Endocytosis of activated trkA: Evidence that nerve growth factor induces formation of signaling endosomes

Mark L. Grimes, Jie Zhou, Eric C. Beattie, Eric C. Yuen, Deborah E. Hall, Janice S. Valletta, Kimberly S. Topp, Jennifer H. LaVail, Nigel W. Bunnett, William C. Mobley

Research output: Contribution to journalArticlepeer-review


The survival, differentiation, and maintenance of responsive neurons are regulated by nerve growth factor (NGF), which is secreted by the target and interacts with receptors on the axon tip. It is uncertain how the NGF signal is communicated retrogradely from distal axons to neuron cell bodies. Retrograde transport of activated receptors in endocytic vesicles could convey the signal. However, little is known about endocytosis of NGF receptors, and there is no evidence that NGF receptors continue to signal after endocytosis. We have examined early events in the membrane traffic of NGF and its receptor, gp140(TrkA) (TrkA), in PC12 cells. NGF induced rapid and extensive endocytosis of TrkA in these cells, and the receptor subsequently moved into small organelles located near the plasma membrane. Some of these organelles contained clathrin and α-adaptin, which implies that TrkA is internalized by clathrin-mediated endocytosis. Using mechanical permeabilization and fractionation, intracellular organelles derived from endocytosis were separated from the plasma membrane. After NGF treatment, NGF was bound to TrkA in endocytic organelles, and TrkA was tyrosine- phosphorylated and bound to PLC-γ1, suggesting that these receptors were competent to initiate signal transduction. These studies raise the possibility that NGF induces formation of signaling endosomes containing activated TrkA. They are an important first step in elucidating the molecular mechanism of NGF retrograde signaling.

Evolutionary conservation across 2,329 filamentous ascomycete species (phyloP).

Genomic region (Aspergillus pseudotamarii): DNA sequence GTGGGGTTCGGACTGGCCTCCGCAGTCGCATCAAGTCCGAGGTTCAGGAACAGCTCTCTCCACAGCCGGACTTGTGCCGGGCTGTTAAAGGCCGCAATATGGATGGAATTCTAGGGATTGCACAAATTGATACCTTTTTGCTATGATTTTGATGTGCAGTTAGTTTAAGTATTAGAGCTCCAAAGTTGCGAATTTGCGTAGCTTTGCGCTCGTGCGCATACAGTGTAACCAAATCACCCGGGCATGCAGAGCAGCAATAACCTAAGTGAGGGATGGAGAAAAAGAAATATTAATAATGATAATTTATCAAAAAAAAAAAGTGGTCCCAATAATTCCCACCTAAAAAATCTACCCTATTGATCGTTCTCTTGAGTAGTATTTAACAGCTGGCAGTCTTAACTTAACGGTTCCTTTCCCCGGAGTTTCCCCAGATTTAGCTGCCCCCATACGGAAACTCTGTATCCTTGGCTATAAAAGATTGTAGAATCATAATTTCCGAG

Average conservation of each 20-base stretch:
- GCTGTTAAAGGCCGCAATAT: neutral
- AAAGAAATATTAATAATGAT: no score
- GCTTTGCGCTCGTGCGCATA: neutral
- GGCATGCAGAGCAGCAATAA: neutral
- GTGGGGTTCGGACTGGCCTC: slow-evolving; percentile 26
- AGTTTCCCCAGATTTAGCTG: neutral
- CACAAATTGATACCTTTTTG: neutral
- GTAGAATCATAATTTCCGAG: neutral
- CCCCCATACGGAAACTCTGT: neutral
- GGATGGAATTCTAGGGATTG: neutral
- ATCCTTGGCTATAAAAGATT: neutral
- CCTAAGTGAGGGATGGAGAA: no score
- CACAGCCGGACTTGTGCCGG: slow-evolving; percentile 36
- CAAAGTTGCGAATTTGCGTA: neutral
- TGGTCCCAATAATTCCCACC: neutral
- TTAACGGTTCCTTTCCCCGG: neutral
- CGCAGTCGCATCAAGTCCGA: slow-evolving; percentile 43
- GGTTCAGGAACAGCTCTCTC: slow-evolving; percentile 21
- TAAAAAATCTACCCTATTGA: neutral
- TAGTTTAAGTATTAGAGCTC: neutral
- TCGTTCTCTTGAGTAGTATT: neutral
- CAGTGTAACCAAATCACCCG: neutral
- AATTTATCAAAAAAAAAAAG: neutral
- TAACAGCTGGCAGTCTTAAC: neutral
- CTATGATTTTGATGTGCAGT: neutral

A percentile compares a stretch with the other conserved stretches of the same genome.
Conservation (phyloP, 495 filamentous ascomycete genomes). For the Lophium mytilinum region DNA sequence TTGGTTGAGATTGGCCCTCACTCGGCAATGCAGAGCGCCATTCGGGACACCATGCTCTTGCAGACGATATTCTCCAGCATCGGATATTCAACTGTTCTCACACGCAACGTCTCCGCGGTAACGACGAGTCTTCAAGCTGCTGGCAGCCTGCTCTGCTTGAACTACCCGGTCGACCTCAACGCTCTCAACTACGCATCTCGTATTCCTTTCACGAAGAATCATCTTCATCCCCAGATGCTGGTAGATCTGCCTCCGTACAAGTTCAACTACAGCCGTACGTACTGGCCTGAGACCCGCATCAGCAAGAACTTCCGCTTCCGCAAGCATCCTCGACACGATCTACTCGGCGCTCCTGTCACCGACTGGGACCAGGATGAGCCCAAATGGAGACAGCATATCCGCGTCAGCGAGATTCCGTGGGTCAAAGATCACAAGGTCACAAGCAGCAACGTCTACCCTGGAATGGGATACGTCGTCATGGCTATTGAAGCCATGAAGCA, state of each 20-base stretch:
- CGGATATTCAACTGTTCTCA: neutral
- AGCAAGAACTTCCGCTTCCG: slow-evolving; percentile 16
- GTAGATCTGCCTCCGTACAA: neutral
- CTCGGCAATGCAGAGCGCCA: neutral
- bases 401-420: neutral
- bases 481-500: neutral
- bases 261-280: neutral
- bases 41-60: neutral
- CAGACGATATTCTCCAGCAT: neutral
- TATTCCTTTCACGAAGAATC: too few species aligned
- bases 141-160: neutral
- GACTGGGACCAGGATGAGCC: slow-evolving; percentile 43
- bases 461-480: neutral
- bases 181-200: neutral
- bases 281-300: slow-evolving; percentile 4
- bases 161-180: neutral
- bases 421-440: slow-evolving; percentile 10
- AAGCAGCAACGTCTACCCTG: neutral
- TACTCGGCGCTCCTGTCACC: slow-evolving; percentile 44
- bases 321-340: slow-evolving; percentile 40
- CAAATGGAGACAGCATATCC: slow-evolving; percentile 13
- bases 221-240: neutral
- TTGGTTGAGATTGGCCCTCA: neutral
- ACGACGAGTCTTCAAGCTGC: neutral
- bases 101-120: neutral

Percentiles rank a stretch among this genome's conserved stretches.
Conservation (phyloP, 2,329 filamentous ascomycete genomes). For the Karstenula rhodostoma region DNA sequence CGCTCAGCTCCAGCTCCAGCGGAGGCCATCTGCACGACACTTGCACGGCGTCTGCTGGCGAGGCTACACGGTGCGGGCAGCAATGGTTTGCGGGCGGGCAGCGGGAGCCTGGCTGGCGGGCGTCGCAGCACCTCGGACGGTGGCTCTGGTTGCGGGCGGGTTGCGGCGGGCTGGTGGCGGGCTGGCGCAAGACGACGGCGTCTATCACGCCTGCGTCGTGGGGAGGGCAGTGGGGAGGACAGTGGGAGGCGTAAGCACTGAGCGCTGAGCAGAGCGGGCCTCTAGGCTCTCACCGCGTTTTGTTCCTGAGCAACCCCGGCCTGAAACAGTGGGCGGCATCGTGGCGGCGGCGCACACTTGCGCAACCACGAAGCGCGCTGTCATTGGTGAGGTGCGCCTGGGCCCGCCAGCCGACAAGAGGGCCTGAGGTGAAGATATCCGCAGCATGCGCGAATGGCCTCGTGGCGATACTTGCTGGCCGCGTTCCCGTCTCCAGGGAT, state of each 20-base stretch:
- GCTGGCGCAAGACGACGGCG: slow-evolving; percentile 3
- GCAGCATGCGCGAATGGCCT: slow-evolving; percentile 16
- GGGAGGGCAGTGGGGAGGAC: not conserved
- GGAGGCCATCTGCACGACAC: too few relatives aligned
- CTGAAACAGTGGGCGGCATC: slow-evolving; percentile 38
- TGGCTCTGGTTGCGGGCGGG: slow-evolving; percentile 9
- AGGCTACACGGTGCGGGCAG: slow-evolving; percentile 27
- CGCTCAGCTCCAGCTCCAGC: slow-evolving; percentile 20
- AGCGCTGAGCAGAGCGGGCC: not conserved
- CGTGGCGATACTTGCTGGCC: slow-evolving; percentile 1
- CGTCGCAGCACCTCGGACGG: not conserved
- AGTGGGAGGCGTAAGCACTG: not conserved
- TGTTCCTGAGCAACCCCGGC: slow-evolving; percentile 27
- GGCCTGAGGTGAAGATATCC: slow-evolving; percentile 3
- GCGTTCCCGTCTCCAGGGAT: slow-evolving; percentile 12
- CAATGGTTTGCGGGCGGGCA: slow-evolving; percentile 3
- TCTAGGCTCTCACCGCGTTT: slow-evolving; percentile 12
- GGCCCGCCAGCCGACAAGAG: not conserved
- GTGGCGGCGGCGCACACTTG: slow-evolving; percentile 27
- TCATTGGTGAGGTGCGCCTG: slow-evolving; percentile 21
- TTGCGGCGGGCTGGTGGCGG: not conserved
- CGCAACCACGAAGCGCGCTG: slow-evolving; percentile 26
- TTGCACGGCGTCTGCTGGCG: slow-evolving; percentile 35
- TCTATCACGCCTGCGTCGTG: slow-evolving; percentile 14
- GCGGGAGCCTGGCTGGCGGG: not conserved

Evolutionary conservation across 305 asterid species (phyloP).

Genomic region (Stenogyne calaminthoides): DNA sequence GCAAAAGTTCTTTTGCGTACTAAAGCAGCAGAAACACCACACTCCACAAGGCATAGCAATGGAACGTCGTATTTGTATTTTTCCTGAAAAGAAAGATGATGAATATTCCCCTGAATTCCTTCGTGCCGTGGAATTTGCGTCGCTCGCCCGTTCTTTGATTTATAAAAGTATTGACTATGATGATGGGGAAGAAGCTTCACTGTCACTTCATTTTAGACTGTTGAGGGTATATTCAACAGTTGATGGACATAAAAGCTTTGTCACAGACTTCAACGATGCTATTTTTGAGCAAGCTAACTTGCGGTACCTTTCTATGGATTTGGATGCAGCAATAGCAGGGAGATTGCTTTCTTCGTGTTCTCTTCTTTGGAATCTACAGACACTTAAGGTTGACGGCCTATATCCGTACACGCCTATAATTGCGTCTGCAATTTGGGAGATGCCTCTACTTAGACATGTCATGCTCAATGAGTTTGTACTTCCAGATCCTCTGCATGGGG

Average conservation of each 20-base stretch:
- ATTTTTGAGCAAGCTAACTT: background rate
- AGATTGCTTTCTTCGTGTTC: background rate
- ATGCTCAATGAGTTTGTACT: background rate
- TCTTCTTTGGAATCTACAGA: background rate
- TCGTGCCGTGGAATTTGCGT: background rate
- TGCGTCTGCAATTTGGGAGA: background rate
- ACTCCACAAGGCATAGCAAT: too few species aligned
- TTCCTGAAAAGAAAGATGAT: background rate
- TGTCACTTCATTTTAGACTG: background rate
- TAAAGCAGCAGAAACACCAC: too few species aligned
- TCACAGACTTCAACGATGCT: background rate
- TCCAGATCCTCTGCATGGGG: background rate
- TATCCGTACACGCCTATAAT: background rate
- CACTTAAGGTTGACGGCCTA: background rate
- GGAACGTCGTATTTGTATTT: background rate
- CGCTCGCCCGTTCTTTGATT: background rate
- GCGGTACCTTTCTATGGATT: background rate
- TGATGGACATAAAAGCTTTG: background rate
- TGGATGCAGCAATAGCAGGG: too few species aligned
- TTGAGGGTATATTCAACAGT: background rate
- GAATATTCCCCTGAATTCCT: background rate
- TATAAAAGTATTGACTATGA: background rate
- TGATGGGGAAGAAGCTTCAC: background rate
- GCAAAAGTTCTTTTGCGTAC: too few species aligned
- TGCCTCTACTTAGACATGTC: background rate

Original languageEnglish (US)
Pages (from-to)7950-7964
Number of pages15
JournalJournal of Neuroscience
Issue number24
StatePublished - Dec 15 1996


  • NGF
  • PLC-γ1
  • TrkA
  • clathrin
  • endosome
  • signaling

ASJC Scopus subject areas

  • General Neuroscience


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